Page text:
Method for preventing restenosis using balloons filled with radioactive materialTechnology #853
Questions about this technology? Ask a Technology Manager
Restenosis is a major side effect of life-saving stent operations. Stents are implanted in patients with cardiovascular disease, where the blood vessels become constricted with atherosclerotic plaque buildup. Methods to prevent restenosis would decrease financial and physical burden on patients. Targeted radiation therapy after stent implantation can lead to prevention of restenosis. This technology describes a method comprising of three balloons that can be filled with radioisotopes to prevent restenosis. Each balloon can be filled with different radioisotopes, allowing for the treatment of targeted areas with different therapeutics.
Safer use of coronary artery stenting with decreased restenosis rate
By decreasing restenosis rates, coronary artery interventions may become more popular. Other methods to prevent restenosis include use of stents that can emit radiation, but these devices can only be implanted after the optimal time window to prevent smooth muscle regrowth. Another involves delivery of unspecified doses of radiation through a catheter; however, the radiation shields on these devices make it unfeasible for use in narrow arteries. This three-balloon method allows for delivery of radiation specifically to tissues of interest in a timely manner, and will allow for use of less radiation and decrease rates of restenosis.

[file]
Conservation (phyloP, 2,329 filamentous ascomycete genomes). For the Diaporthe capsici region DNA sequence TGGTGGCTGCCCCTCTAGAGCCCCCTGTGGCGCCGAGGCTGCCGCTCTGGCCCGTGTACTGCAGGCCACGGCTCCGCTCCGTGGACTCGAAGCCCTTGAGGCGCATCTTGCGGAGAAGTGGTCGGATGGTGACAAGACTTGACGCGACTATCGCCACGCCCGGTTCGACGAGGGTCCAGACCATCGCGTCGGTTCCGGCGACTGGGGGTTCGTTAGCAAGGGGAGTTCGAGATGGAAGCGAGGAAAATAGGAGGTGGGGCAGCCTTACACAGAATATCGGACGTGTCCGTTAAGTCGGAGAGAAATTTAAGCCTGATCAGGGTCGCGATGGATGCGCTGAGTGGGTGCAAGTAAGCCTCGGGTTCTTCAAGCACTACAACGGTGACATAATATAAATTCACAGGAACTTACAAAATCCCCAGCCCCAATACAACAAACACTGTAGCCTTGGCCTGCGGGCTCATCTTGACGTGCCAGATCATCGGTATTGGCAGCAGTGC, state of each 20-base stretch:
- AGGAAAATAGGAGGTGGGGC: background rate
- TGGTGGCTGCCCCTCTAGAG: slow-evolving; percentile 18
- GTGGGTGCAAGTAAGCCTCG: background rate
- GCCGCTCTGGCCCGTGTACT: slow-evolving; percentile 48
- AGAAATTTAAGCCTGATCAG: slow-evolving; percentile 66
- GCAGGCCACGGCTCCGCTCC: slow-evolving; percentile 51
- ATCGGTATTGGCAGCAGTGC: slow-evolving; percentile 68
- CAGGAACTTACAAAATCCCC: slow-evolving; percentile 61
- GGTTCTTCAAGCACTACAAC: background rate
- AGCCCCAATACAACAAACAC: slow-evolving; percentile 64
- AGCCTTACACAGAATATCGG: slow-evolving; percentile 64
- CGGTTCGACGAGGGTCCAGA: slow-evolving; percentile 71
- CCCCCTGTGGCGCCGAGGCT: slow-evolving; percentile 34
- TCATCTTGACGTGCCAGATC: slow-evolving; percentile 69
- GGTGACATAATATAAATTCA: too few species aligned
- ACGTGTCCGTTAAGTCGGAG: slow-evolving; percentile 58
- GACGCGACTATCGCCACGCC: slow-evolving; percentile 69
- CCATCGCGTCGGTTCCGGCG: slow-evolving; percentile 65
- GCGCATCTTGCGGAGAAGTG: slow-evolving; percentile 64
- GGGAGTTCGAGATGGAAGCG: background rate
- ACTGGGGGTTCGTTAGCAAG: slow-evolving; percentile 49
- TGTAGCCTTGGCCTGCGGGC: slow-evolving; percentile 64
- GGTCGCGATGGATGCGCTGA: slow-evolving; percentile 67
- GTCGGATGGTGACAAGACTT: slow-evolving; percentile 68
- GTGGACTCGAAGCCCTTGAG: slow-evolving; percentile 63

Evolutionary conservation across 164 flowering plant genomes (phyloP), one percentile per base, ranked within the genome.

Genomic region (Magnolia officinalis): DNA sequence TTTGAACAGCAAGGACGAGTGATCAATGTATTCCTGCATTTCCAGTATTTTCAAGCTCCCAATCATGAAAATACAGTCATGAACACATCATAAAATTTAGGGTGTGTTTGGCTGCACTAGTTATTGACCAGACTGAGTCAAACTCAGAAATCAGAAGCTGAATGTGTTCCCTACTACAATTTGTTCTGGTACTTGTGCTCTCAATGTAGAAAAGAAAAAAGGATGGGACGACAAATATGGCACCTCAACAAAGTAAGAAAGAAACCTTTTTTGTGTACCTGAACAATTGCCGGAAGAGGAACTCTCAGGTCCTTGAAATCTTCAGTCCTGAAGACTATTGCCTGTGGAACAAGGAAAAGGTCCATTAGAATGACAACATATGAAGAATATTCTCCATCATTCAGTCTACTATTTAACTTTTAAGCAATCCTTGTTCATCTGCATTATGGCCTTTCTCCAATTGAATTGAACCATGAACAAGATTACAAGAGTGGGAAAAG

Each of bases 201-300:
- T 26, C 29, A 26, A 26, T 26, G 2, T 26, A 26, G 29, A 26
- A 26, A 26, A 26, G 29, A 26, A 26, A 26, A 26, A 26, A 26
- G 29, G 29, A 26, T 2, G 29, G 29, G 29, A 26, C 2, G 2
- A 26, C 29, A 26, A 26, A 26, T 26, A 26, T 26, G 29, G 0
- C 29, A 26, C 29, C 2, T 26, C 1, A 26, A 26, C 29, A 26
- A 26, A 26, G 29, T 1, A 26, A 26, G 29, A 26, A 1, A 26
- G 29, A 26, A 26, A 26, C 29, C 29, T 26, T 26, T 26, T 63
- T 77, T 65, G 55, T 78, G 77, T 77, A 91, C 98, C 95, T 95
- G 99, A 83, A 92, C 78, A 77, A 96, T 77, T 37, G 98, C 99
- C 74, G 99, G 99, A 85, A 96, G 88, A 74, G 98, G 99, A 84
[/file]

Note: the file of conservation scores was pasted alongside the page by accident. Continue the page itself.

- Allows for targeted emission of radioisotopes in narrow vessels.
- Prevents restenosis after stent implantation.
- Treatment of diseases of other luminal structures, such as gastrointestinal tract, biliary tract and respiratory tract.
- Increased efficacy of radiation therapy in luminal structures.
- Less radioisotopes necessary for treatment.
Patent Issued (WO/2000/054836)
Tech Ventures Reference: IR 853
C.S. Wuu, P. Schiff, M.J. Maryanski, T. Liu, S. Borzillary, J. Weinberger. Dosimetry study of Re-188 liquid balloon for intravascular brachytherapy using polymer gel dosimeters and laser-beam optical CT scanner. Med Phys, Vol 30, Issue 2, Feb. 2003, pp.132-137.